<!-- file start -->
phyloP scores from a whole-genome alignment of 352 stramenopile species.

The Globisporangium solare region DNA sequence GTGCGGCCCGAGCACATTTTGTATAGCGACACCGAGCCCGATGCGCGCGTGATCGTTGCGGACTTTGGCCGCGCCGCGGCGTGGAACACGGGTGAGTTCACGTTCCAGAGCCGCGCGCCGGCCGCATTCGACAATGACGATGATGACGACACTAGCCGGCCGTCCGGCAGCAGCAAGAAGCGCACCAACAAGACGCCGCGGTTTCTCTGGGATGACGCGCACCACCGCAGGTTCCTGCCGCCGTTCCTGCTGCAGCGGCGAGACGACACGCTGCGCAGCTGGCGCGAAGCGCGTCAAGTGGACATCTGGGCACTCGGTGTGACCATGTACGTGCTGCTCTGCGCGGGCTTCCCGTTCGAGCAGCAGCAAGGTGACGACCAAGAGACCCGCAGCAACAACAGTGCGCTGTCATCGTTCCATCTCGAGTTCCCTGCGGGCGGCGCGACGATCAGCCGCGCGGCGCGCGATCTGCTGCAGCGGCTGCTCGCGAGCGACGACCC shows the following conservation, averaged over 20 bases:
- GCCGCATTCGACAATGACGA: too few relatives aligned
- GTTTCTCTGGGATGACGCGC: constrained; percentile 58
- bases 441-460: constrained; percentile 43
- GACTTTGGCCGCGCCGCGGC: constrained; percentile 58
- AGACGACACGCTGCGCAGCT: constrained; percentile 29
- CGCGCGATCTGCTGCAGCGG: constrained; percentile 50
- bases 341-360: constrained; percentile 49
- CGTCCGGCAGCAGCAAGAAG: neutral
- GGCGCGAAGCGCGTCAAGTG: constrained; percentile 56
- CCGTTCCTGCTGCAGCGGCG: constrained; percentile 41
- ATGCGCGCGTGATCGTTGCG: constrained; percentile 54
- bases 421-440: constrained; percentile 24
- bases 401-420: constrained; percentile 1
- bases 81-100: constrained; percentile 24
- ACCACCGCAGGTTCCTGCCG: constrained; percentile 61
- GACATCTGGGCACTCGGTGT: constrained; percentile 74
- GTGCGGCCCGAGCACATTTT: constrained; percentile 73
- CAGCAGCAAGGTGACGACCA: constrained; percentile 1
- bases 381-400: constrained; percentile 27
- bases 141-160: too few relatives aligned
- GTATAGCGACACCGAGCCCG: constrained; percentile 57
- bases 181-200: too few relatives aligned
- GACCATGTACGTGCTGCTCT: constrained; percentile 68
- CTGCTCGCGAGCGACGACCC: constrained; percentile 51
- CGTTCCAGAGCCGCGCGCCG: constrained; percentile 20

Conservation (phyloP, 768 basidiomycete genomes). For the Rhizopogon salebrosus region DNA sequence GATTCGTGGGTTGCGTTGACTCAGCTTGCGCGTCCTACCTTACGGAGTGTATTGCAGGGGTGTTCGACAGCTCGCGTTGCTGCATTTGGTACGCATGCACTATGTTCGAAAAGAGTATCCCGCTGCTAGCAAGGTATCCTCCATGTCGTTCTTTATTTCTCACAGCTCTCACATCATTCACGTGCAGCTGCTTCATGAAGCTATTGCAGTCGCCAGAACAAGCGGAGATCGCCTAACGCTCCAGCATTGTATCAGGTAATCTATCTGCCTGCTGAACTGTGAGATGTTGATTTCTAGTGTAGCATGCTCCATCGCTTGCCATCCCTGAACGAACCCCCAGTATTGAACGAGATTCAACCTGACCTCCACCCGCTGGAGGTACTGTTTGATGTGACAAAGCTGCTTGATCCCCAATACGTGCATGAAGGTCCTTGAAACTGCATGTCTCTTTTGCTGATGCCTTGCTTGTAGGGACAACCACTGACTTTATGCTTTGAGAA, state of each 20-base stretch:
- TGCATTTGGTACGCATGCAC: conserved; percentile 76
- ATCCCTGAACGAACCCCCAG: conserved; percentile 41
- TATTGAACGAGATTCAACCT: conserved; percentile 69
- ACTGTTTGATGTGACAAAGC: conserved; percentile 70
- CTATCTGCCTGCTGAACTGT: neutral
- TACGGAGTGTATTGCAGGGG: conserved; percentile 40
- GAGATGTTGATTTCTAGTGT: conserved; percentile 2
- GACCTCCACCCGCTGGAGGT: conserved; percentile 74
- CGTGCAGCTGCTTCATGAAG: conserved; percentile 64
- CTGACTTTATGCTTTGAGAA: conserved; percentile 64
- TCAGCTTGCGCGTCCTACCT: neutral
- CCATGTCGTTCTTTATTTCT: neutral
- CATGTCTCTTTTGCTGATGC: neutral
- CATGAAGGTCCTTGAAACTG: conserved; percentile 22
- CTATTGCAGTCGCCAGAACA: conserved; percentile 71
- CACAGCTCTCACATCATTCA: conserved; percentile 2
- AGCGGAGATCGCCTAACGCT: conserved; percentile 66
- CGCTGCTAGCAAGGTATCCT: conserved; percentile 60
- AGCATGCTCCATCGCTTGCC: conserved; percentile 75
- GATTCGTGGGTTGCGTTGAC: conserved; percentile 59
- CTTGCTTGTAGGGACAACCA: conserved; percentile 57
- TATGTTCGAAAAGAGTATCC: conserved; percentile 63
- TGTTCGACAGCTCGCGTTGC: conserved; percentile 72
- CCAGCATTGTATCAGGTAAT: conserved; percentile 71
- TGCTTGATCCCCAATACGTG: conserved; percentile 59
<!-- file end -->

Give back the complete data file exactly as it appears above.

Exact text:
phyloP scores from a whole-genome alignment of 352 stramenopile species.

The Globisporangium solare region DNA sequence GTGCGGCCCGAGCACATTTTGTATAGCGACACCGAGCCCGATGCGCGCGTGATCGTTGCGGACTTTGGCCGCGCCGCGGCGTGGAACACGGGTGAGTTCACGTTCCAGAGCCGCGCGCCGGCCGCATTCGACAATGACGATGATGACGACACTAGCCGGCCGTCCGGCAGCAGCAAGAAGCGCACCAACAAGACGCCGCGGTTTCTCTGGGATGACGCGCACCACCGCAGGTTCCTGCCGCCGTTCCTGCTGCAGCGGCGAGACGACACGCTGCGCAGCTGGCGCGAAGCGCGTCAAGTGGACATCTGGGCACTCGGTGTGACCATGTACGTGCTGCTCTGCGCGGGCTTCCCGTTCGAGCAGCAGCAAGGTGACGACCAAGAGACCCGCAGCAACAACAGTGCGCTGTCATCGTTCCATCTCGAGTTCCCTGCGGGCGGCGCGACGATCAGCCGCGCGGCGCGCGATCTGCTGCAGCGGCTGCTCGCGAGCGACGACCC shows the following conservation, averaged over 20 bases:
- GCCGCATTCGACAATGACGA: too few relatives aligned
- GTTTCTCTGGGATGACGCGC: constrained; percentile 58
- bases 441-460: constrained; percentile 43
- GACTTTGGCCGCGCCGCGGC: constrained; percentile 58
- AGACGACACGCTGCGCAGCT: constrained; percentile 29
- CGCGCGATCTGCTGCAGCGG: constrained; percentile 50
- bases 341-360: constrained; percentile 49
- CGTCCGGCAGCAGCAAGAAG: neutral
- GGCGCGAAGCGCGTCAAGTG: constrained; percentile 56
- CCGTTCCTGCTGCAGCGGCG: constrained; percentile 41
- ATGCGCGCGTGATCGTTGCG: constrained; percentile 54
- bases 421-440: constrained; percentile 24
- bases 401-420: constrained; percentile 1
- bases 81-100: constrained; percentile 24
- ACCACCGCAGGTTCCTGCCG: constrained; percentile 61
- GACATCTGGGCACTCGGTGT: constrained; percentile 74
- GTGCGGCCCGAGCACATTTT: constrained; percentile 73
- CAGCAGCAAGGTGACGACCA: constrained; percentile 1
- bases 381-400: constrained; percentile 27
- bases 141-160: too few relatives aligned
- GTATAGCGACACCGAGCCCG: constrained; percentile 57
- bases 181-200: too few relatives aligned
- GACCATGTACGTGCTGCTCT: constrained; percentile 68
- CTGCTCGCGAGCGACGACCC: constrained; percentile 51
- CGTTCCAGAGCCGCGCGCCG: constrained; percentile 20

Conservation (phyloP, 768 basidiomycete genomes). For the Rhizopogon salebrosus region DNA sequence GATTCGTGGGTTGCGTTGACTCAGCTTGCGCGTCCTACCTTACGGAGTGTATTGCAGGGGTGTTCGACAGCTCGCGTTGCTGCATTTGGTACGCATGCACTATGTTCGAAAAGAGTATCCCGCTGCTAGCAAGGTATCCTCCATGTCGTTCTTTATTTCTCACAGCTCTCACATCATTCACGTGCAGCTGCTTCATGAAGCTATTGCAGTCGCCAGAACAAGCGGAGATCGCCTAACGCTCCAGCATTGTATCAGGTAATCTATCTGCCTGCTGAACTGTGAGATGTTGATTTCTAGTGTAGCATGCTCCATCGCTTGCCATCCCTGAACGAACCCCCAGTATTGAACGAGATTCAACCTGACCTCCACCCGCTGGAGGTACTGTTTGATGTGACAAAGCTGCTTGATCCCCAATACGTGCATGAAGGTCCTTGAAACTGCATGTCTCTTTTGCTGATGCCTTGCTTGTAGGGACAACCACTGACTTTATGCTTTGAGAA, state of each 20-base stretch:
- TGCATTTGGTACGCATGCAC: conserved; percentile 76
- ATCCCTGAACGAACCCCCAG: conserved; percentile 41
- TATTGAACGAGATTCAACCT: conserved; percentile 69
- ACTGTTTGATGTGACAAAGC: conserved; percentile 70
- CTATCTGCCTGCTGAACTGT: neutral
- TACGGAGTGTATTGCAGGGG: conserved; percentile 40
- GAGATGTTGATTTCTAGTGT: conserved; percentile 2
- GACCTCCACCCGCTGGAGGT: conserved; percentile 74
- CGTGCAGCTGCTTCATGAAG: conserved; percentile 64
- CTGACTTTATGCTTTGAGAA: conserved; percentile 64
- TCAGCTTGCGCGTCCTACCT: neutral
- CCATGTCGTTCTTTATTTCT: neutral
- CATGTCTCTTTTGCTGATGC: neutral
- CATGAAGGTCCTTGAAACTG: conserved; percentile 22
- CTATTGCAGTCGCCAGAACA: conserved; percentile 71
- CACAGCTCTCACATCATTCA: conserved; percentile 2
- AGCGGAGATCGCCTAACGCT: conserved; percentile 66
- CGCTGCTAGCAAGGTATCCT: conserved; percentile 60
- AGCATGCTCCATCGCTTGCC: conserved; percentile 75
- GATTCGTGGGTTGCGTTGAC: conserved; percentile 59
- CTTGCTTGTAGGGACAACCA: conserved; percentile 57
- TATGTTCGAAAAGAGTATCC: conserved; percentile 63
- TGTTCGACAGCTCGCGTTGC: conserved; percentile 72
- CCAGCATTGTATCAGGTAAT: conserved; percentile 71
- TGCTTGATCCCCAATACGTG: conserved; percentile 59